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I Want My Mindless TV!

Justin Fox is a Bloomberg View columnist. He was the editorial director of Harvard Business Review and wrote for Time, Fortune and American Banker. He is the author of “The Myth of the Rational Market.”
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Last night, my son offered me a choice between two TV series on Hulu: “Parks and Recreation” or “Castle.” It had been a long day. I had cooked an overly complicated dinner for a weeknight. “Castle,” I said. “Parks and Rec is too intellectually demanding.”

“Castle,” in case you’ve never seen it, is a hybrid of detective drama and romantic comedy. The writing has never been brilliant, and it’s getting weaker. The show is set in New York, though location shots are done in LA and everybody on the show drives everywhere. The chemistry between the stars, Stana Katic and Nathan Fillion, was tolerable when their characters’ relationship was somewhat adversarial, but is nonexistent now that they’re married. It isn't a very good TV show.

Why does my family watch? The main reason we got started was Fillion, whom we knew from various Joss Whedon productions, mainly the short-lived and much-missed sci-fi Western “Firefly.” Being a “Firefly” fan is socially acceptable. This is the first time I’ve ever admitted to anyone outside my family that I on occasion watch “Castle.” And yet I chose it over the consistently charming and funny “Parks & Rec.”

“Castle” won out because it is easy. The main characters aren’t very complicated. The plot lines can be followed even if you step out of the room for a few minutes. Everything gets wrapped up in a single episode. The cognitive demands are low. “Parks & Rec” isn't “The Wire,” but it is a modern TV show, with multiple plot lines, in-jokes and lots of clever little bits that you miss if you don’t pay attention.

Steven Johnson described this transformation a few years ago in his book “Everything Bad Is Good for You.” Episodes of 1960s and 1970s series such as “Starsky and Hutch” and “Dragnet” tended to “follow one or two lead characters, adhere to a single dominant plot, and reach a decisive conclusion at the end of the episode.” Then, in Johnson’s telling, Steven Bochco came along in 1981 and changed everything. It wasn’t just that his show, “Hill Street Blues,” contained multiple plot lines that only resolved themselves over the course of many episodes (daytime soaps already had that); it also steered away from the obvious. Viewers had to puzzle out parts of the story for themselves.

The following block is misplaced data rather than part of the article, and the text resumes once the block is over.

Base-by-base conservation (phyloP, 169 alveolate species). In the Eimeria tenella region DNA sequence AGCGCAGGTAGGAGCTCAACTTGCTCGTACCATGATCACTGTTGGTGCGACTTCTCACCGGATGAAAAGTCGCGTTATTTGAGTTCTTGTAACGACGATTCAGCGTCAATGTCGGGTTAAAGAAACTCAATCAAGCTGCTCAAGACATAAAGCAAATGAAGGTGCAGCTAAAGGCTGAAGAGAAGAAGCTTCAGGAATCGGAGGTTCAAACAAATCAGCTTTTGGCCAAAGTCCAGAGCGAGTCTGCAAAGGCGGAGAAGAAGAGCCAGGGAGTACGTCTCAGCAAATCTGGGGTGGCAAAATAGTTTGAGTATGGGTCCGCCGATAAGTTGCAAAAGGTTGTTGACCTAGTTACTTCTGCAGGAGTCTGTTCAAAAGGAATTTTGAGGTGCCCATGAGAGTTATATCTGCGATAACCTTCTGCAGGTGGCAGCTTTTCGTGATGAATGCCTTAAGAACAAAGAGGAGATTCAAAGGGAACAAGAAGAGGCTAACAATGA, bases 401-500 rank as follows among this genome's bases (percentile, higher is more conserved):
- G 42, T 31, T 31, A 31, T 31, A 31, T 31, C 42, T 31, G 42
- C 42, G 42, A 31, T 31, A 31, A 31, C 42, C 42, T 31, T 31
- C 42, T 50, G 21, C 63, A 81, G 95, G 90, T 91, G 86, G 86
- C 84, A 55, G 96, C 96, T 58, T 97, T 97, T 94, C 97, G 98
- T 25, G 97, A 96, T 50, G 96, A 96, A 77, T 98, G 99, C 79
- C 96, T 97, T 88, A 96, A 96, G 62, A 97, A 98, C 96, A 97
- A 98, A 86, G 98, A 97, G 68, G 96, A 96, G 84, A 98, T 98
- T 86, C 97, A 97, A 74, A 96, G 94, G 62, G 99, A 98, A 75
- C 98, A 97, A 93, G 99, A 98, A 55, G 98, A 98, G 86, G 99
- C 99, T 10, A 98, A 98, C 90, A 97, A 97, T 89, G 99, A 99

The subtitle of Johnson’s book was “How Today’s Popular Culture is Actually Making Us Smarter,” so his point was that shows such as “The Sopranos” and “The West Wing” -- the high-cognitive-demand TV shows of 2003, when the book came out -- were a sign of cultural progress. And yes, sophisticated shows such as “Game of Thrones,” “Mad Men” and “Orange is the New Black” now dominate the cultural discussion around TV. They win the awards, get the most attention in traditional and social media, and seem to elicit the most excitement from those trying to figure out TV's commercial future. If this is “the new golden age of television,” as people keep saying, it is the high-cognitive-demand shows that make it so.

Look at the Nielsen ratings, though, and the cognitive profile changes pretty dramatically. “Castle” was the 12th most watched show on TV during the 2013-2014 season, according to Nielsen’s “live plus 7” ratings (which, like it sounds, includes DVR viewings for a week after an episode airs). “Parks & Rec” didn’t crack the top 50. Of the nine scripted shows in the top 15 last season, eight (“Big Bang Theory,” “NCIS,” “NCIS: Los Angeles, “Blacklist,” “Person of Interest,” “Blue Bloods,” “Criminal Minds,” and “Castle”) seem to fall into my low-cognitive-demand category (“The Walking Dead” was the lone exception). By that I don’t mean these are necessarily dumb shows, just that once you’ve acquired a passing familiarity with the main characters you don’t have to work very hard to keep up. Think of “Law and Order” (or “Tatort,” if that’s your thing) as the archetype of the smart but low-cognitive-demand show.